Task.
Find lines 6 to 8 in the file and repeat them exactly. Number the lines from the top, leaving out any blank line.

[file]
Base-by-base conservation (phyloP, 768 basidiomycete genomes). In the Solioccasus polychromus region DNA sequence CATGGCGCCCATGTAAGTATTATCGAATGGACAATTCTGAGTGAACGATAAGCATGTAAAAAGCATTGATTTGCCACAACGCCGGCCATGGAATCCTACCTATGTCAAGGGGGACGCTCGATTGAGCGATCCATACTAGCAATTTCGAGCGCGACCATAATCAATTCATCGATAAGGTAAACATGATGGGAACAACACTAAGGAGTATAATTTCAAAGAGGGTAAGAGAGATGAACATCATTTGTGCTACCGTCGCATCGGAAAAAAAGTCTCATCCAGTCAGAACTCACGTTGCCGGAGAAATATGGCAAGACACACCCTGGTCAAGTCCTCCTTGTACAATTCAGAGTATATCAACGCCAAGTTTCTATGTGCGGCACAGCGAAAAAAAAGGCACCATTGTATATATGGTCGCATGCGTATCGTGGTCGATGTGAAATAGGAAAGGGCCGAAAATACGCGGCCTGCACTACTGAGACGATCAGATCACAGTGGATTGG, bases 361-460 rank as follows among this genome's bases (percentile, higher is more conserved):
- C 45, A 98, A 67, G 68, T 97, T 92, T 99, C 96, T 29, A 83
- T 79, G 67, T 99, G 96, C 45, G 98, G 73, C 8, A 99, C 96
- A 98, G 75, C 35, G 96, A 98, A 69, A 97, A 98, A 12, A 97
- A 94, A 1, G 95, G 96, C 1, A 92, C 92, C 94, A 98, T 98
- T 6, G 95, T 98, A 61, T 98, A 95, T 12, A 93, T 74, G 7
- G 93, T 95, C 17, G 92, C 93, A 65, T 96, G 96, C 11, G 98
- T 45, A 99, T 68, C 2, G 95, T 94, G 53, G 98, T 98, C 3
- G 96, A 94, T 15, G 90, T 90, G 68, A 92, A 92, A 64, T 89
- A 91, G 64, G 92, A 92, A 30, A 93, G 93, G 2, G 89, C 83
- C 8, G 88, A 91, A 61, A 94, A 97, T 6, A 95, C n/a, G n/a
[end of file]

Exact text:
- T 6, G 95, T 98, A 61, T 98, A 95, T 12, A 93, T 74, G 7
- G 93, T 95, C 17, G 92, C 93, A 65, T 96, G 96, C 11, G 98
- T 45, A 99, T 68, C 2, G 95, T 94, G 53, G 98, T 98, C 3